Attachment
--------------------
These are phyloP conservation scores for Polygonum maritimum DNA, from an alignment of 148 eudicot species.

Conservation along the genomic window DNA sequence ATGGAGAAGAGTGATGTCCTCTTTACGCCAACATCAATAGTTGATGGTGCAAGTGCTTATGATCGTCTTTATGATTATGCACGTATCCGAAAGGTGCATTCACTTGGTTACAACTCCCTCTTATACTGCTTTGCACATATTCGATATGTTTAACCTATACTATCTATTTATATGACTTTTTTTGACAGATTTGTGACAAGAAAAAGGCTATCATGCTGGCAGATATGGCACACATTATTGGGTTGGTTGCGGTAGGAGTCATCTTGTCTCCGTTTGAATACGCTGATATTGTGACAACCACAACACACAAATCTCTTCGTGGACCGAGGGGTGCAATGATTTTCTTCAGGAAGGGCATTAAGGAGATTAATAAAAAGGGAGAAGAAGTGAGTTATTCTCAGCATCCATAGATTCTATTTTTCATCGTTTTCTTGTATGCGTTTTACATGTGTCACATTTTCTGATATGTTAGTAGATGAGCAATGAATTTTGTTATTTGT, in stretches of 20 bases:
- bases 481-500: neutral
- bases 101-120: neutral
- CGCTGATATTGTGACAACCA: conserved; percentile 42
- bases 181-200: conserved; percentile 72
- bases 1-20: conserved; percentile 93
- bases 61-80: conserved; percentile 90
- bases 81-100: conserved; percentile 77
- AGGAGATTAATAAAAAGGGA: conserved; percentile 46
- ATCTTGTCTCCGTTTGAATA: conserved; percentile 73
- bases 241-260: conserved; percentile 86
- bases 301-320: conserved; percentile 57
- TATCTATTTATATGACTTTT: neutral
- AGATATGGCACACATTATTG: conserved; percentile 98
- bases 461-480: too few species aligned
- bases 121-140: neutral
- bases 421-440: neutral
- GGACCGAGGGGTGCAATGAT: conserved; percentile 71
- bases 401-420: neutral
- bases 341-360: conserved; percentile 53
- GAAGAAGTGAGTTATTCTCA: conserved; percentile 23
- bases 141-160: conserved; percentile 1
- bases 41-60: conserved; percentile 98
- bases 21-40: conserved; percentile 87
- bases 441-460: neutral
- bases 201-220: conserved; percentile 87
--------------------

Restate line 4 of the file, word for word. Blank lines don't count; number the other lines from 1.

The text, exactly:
- bases 101-120: neutral